Roller Skiing | Teen Ink

Roller Skiing MAG

March 19, 2019
By Hanna8023 BRONZE, South Burlington, Vermont
Hanna8023 BRONZE, South Burlington, Vermont
1 article 0 photos 0 comments

I was on the first lap of the brutal course with rolling hills, winding turns, bumpy flats, and almost vertical downhills. I was going 25 mph, and of course, this was the one time I decided to ski without my shirt in just my sports bra.

On the “S” turn, the steepest and most difficult corner, a rock got stuck in my wheel and sent me flying. It felt like I was on a cheese grater. My skin was ripped off and left behind to burn on the scorching hot pavement. I slid for about 20 feet before coming to stop in the bushes. I remember the feeling all too well. Like a punch to the face, all at once, my body started burning up. The open wounds were exposed to the sun, causing them to broil and bleed. A slime-like substances was oozing out of them. I screeched, screamed, shrieked, but it did not help.

Knowing I had no other option, I got up and started skiing again. Every time I planted my pole, extended my legs, and twisted my body, I could feel my flesh ripping. Looking down I saw the trail of blood that I was leaving behind. Nevertheless, I finished the race, with many tears and my clothes in shreds. Little did I know that the worst part was yet to come.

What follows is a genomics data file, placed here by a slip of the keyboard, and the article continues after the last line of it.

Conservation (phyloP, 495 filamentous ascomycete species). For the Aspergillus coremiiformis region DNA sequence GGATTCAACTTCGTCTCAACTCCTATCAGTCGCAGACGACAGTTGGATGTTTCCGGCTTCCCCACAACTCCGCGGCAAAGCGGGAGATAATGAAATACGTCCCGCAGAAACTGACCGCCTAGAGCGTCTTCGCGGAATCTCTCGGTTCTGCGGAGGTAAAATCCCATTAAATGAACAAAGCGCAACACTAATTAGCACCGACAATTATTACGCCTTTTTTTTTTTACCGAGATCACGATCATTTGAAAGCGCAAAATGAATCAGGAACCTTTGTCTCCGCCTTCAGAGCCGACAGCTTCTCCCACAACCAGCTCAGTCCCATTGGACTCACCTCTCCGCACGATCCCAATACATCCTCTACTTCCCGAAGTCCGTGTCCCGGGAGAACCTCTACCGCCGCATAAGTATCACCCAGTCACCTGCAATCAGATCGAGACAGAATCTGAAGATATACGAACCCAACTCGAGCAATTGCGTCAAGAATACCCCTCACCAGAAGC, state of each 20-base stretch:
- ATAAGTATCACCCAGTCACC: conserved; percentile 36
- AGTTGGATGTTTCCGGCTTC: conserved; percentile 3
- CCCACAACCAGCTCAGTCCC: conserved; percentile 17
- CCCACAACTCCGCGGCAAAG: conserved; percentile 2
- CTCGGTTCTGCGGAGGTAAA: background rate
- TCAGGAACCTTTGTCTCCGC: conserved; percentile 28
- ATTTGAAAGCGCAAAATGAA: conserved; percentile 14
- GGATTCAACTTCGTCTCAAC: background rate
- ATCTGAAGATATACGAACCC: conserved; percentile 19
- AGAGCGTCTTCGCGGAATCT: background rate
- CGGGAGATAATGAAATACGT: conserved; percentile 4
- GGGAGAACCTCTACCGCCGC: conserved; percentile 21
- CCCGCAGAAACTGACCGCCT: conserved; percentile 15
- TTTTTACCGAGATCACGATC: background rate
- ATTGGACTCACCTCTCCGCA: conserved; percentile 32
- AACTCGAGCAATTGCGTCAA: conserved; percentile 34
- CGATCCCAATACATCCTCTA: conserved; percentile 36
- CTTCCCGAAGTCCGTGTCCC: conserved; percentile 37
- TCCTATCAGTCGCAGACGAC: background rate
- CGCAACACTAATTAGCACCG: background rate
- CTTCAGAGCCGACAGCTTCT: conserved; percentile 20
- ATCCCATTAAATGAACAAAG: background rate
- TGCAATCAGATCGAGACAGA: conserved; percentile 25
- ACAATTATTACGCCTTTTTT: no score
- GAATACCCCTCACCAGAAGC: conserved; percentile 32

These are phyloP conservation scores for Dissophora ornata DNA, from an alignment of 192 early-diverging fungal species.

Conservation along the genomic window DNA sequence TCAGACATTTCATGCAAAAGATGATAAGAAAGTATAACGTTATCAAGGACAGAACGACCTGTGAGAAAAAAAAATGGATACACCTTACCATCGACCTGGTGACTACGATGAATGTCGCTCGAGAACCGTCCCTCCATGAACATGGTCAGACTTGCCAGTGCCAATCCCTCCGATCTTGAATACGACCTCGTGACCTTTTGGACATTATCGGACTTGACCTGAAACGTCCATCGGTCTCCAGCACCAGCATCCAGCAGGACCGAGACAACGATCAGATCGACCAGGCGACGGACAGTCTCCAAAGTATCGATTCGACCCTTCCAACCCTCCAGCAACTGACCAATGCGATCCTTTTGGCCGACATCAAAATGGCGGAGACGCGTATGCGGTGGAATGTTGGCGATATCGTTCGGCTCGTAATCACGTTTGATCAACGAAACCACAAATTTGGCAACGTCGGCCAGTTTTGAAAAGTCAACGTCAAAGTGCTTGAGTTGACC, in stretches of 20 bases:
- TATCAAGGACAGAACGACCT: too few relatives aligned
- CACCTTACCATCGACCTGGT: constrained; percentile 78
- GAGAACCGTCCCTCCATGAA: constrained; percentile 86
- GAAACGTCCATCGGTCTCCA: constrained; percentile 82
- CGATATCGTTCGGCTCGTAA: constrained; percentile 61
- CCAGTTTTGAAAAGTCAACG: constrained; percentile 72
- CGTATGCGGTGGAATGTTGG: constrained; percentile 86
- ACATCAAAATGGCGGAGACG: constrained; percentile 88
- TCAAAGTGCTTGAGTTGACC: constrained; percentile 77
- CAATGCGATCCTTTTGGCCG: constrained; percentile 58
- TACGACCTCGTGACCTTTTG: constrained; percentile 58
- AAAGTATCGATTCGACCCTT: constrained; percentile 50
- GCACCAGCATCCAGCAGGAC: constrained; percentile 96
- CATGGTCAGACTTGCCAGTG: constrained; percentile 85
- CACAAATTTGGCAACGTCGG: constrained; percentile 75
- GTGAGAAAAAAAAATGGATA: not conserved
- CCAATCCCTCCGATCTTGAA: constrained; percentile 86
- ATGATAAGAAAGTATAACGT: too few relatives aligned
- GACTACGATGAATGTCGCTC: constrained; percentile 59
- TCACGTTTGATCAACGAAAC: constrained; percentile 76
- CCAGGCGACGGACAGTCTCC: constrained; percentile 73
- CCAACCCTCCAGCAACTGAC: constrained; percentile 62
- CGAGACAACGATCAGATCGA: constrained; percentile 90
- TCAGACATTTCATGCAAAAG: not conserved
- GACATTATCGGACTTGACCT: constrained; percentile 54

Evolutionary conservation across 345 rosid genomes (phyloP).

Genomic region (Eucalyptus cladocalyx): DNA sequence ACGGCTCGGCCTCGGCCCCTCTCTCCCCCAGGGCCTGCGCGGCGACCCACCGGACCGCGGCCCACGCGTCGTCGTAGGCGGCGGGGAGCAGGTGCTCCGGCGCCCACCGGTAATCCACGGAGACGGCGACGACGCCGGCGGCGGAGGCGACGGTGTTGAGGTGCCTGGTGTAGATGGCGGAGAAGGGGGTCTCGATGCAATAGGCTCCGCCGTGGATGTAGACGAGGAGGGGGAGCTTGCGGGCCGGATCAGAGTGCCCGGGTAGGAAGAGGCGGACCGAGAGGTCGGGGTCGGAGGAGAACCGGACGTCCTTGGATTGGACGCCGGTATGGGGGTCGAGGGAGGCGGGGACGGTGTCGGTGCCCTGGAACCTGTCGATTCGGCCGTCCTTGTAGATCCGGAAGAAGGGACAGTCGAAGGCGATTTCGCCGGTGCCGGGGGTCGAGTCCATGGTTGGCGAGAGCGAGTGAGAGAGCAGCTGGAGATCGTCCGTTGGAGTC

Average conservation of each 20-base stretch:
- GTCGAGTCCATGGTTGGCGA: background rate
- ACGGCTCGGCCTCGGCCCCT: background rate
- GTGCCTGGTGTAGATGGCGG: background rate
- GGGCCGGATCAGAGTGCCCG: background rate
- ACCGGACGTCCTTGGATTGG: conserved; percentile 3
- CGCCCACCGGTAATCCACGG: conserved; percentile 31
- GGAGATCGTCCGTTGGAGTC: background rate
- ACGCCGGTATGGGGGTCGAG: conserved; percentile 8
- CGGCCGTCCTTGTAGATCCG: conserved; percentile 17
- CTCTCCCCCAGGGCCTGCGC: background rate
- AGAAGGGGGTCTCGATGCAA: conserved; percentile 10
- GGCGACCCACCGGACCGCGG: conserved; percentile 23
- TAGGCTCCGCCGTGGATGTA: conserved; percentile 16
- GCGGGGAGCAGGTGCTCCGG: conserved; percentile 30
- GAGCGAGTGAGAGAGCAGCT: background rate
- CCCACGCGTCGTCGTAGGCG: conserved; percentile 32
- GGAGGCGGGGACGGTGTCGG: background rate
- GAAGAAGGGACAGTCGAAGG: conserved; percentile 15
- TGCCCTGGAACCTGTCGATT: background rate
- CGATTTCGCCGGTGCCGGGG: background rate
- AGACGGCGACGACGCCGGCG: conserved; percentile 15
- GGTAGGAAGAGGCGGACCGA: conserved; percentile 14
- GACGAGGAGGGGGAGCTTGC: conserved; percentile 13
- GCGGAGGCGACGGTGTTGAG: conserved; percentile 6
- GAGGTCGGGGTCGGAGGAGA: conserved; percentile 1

When my mother cleaned the wounds, I experienced pain like never before. The feeling is impossible to describe. I have never hurt so much in my life. It was like an acupuncturist gone wild, attacking my body. She poured cold hydrogen peroxide on the hot, oozing, bloody open flesh. I stood over the shower, gripping the curtain, and screaming like a lunatic (which alerted our neighbor to come over to check on me). Those were the worst hours of my life.

To this day, over eight months later, I still have not recovered. Every time I look down at my knees, I am reminded of what happened that day. It was my first crash roller skiing, but instead of giving up, it inspired me to keep going. I now know what true pain feels like, and I am not afraid of it anymore.



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